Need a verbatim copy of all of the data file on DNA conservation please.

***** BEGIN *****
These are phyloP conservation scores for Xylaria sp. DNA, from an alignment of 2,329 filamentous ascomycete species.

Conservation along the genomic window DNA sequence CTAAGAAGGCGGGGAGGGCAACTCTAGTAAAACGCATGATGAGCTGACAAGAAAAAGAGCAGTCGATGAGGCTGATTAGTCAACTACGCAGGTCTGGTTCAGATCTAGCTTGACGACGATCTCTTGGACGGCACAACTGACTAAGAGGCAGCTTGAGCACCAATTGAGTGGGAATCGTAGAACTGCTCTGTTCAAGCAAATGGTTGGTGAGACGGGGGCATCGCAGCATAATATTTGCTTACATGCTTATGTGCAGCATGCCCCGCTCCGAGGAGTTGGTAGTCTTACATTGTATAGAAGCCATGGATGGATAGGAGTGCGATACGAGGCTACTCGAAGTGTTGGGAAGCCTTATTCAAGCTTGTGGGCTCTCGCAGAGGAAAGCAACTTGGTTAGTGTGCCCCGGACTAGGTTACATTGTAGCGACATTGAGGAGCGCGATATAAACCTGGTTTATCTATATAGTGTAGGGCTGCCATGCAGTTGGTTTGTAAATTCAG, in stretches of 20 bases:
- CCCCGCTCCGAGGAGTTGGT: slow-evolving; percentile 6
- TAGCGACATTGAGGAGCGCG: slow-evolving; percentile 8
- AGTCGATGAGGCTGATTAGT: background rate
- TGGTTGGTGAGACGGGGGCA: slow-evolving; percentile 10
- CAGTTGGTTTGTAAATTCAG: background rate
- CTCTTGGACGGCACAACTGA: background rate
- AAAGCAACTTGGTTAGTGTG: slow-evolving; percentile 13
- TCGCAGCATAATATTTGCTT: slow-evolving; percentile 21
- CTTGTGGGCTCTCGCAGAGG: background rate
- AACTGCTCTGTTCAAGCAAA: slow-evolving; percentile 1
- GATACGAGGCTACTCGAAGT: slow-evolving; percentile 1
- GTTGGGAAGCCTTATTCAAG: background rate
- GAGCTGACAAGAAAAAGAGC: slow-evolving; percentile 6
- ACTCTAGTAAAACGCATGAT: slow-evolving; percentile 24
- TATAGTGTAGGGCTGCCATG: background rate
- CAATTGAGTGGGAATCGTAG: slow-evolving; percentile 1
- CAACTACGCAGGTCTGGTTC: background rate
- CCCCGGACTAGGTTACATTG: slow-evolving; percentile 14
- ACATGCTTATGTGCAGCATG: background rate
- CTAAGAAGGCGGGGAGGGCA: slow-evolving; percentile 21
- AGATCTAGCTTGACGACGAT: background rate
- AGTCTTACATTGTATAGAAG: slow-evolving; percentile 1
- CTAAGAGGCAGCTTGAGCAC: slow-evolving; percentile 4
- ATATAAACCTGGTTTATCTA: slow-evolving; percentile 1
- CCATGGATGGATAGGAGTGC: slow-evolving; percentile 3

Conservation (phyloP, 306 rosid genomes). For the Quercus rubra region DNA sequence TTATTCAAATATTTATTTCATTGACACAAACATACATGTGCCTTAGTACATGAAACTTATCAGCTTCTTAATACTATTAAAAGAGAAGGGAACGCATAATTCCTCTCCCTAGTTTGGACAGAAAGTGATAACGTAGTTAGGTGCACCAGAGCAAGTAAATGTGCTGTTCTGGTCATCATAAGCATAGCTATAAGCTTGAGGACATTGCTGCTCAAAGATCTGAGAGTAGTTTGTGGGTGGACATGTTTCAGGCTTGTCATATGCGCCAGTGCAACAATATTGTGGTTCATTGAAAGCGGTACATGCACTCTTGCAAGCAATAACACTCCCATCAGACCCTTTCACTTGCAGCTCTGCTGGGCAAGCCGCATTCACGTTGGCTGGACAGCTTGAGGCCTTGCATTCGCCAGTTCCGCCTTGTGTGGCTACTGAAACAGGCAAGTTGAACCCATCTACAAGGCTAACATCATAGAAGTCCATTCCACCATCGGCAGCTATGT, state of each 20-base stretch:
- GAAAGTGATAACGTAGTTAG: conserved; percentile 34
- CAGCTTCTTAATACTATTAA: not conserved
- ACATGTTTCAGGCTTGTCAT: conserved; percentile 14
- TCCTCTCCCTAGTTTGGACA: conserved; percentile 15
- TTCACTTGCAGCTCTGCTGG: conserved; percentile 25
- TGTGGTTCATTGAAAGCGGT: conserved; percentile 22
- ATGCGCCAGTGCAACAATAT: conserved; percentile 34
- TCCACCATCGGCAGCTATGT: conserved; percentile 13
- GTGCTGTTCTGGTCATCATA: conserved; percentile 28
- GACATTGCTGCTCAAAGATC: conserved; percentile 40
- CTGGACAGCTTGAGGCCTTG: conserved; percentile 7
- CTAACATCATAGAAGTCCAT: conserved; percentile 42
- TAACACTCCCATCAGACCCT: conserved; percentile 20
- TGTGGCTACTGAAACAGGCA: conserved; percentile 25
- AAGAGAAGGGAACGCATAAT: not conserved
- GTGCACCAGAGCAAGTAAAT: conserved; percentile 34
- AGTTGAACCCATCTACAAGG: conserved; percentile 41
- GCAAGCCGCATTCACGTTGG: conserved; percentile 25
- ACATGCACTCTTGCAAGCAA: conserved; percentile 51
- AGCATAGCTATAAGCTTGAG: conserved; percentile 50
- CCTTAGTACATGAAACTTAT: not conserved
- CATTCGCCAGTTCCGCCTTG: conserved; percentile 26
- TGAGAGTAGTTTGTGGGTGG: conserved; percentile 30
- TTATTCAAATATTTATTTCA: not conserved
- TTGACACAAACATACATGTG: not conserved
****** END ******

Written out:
These are phyloP conservation scores for Xylaria sp. DNA, from an alignment of 2,329 filamentous ascomycete species.

Conservation along the genomic window DNA sequence CTAAGAAGGCGGGGAGGGCAACTCTAGTAAAACGCATGATGAGCTGACAAGAAAAAGAGCAGTCGATGAGGCTGATTAGTCAACTACGCAGGTCTGGTTCAGATCTAGCTTGACGACGATCTCTTGGACGGCACAACTGACTAAGAGGCAGCTTGAGCACCAATTGAGTGGGAATCGTAGAACTGCTCTGTTCAAGCAAATGGTTGGTGAGACGGGGGCATCGCAGCATAATATTTGCTTACATGCTTATGTGCAGCATGCCCCGCTCCGAGGAGTTGGTAGTCTTACATTGTATAGAAGCCATGGATGGATAGGAGTGCGATACGAGGCTACTCGAAGTGTTGGGAAGCCTTATTCAAGCTTGTGGGCTCTCGCAGAGGAAAGCAACTTGGTTAGTGTGCCCCGGACTAGGTTACATTGTAGCGACATTGAGGAGCGCGATATAAACCTGGTTTATCTATATAGTGTAGGGCTGCCATGCAGTTGGTTTGTAAATTCAG, in stretches of 20 bases:
- CCCCGCTCCGAGGAGTTGGT: slow-evolving; percentile 6
- TAGCGACATTGAGGAGCGCG: slow-evolving; percentile 8
- AGTCGATGAGGCTGATTAGT: background rate
- TGGTTGGTGAGACGGGGGCA: slow-evolving; percentile 10
- CAGTTGGTTTGTAAATTCAG: background rate
- CTCTTGGACGGCACAACTGA: background rate
- AAAGCAACTTGGTTAGTGTG: slow-evolving; percentile 13
- TCGCAGCATAATATTTGCTT: slow-evolving; percentile 21
- CTTGTGGGCTCTCGCAGAGG: background rate
- AACTGCTCTGTTCAAGCAAA: slow-evolving; percentile 1
- GATACGAGGCTACTCGAAGT: slow-evolving; percentile 1
- GTTGGGAAGCCTTATTCAAG: background rate
- GAGCTGACAAGAAAAAGAGC: slow-evolving; percentile 6
- ACTCTAGTAAAACGCATGAT: slow-evolving; percentile 24
- TATAGTGTAGGGCTGCCATG: background rate
- CAATTGAGTGGGAATCGTAG: slow-evolving; percentile 1
- CAACTACGCAGGTCTGGTTC: background rate
- CCCCGGACTAGGTTACATTG: slow-evolving; percentile 14
- ACATGCTTATGTGCAGCATG: background rate
- CTAAGAAGGCGGGGAGGGCA: slow-evolving; percentile 21
- AGATCTAGCTTGACGACGAT: background rate
- AGTCTTACATTGTATAGAAG: slow-evolving; percentile 1
- CTAAGAGGCAGCTTGAGCAC: slow-evolving; percentile 4
- ATATAAACCTGGTTTATCTA: slow-evolving; percentile 1
- CCATGGATGGATAGGAGTGC: slow-evolving; percentile 3

Conservation (phyloP, 306 rosid genomes). For the Quercus rubra region DNA sequence TTATTCAAATATTTATTTCATTGACACAAACATACATGTGCCTTAGTACATGAAACTTATCAGCTTCTTAATACTATTAAAAGAGAAGGGAACGCATAATTCCTCTCCCTAGTTTGGACAGAAAGTGATAACGTAGTTAGGTGCACCAGAGCAAGTAAATGTGCTGTTCTGGTCATCATAAGCATAGCTATAAGCTTGAGGACATTGCTGCTCAAAGATCTGAGAGTAGTTTGTGGGTGGACATGTTTCAGGCTTGTCATATGCGCCAGTGCAACAATATTGTGGTTCATTGAAAGCGGTACATGCACTCTTGCAAGCAATAACACTCCCATCAGACCCTTTCACTTGCAGCTCTGCTGGGCAAGCCGCATTCACGTTGGCTGGACAGCTTGAGGCCTTGCATTCGCCAGTTCCGCCTTGTGTGGCTACTGAAACAGGCAAGTTGAACCCATCTACAAGGCTAACATCATAGAAGTCCATTCCACCATCGGCAGCTATGT, state of each 20-base stretch:
- GAAAGTGATAACGTAGTTAG: conserved; percentile 34
- CAGCTTCTTAATACTATTAA: not conserved
- ACATGTTTCAGGCTTGTCAT: conserved; percentile 14
- TCCTCTCCCTAGTTTGGACA: conserved; percentile 15
- TTCACTTGCAGCTCTGCTGG: conserved; percentile 25
- TGTGGTTCATTGAAAGCGGT: conserved; percentile 22
- ATGCGCCAGTGCAACAATAT: conserved; percentile 34
- TCCACCATCGGCAGCTATGT: conserved; percentile 13
- GTGCTGTTCTGGTCATCATA: conserved; percentile 28
- GACATTGCTGCTCAAAGATC: conserved; percentile 40
- CTGGACAGCTTGAGGCCTTG: conserved; percentile 7
- CTAACATCATAGAAGTCCAT: conserved; percentile 42
- TAACACTCCCATCAGACCCT: conserved; percentile 20
- TGTGGCTACTGAAACAGGCA: conserved; percentile 25
- AAGAGAAGGGAACGCATAAT: not conserved
- GTGCACCAGAGCAAGTAAAT: conserved; percentile 34
- AGTTGAACCCATCTACAAGG: conserved; percentile 41
- GCAAGCCGCATTCACGTTGG: conserved; percentile 25
- ACATGCACTCTTGCAAGCAA: conserved; percentile 51
- AGCATAGCTATAAGCTTGAG: conserved; percentile 50
- CCTTAGTACATGAAACTTAT: not conserved
- CATTCGCCAGTTCCGCCTTG: conserved; percentile 26
- TGAGAGTAGTTTGTGGGTGG: conserved; percentile 30
- TTATTCAAATATTTATTTCA: not conserved
- TTGACACAAACATACATGTG: not conserved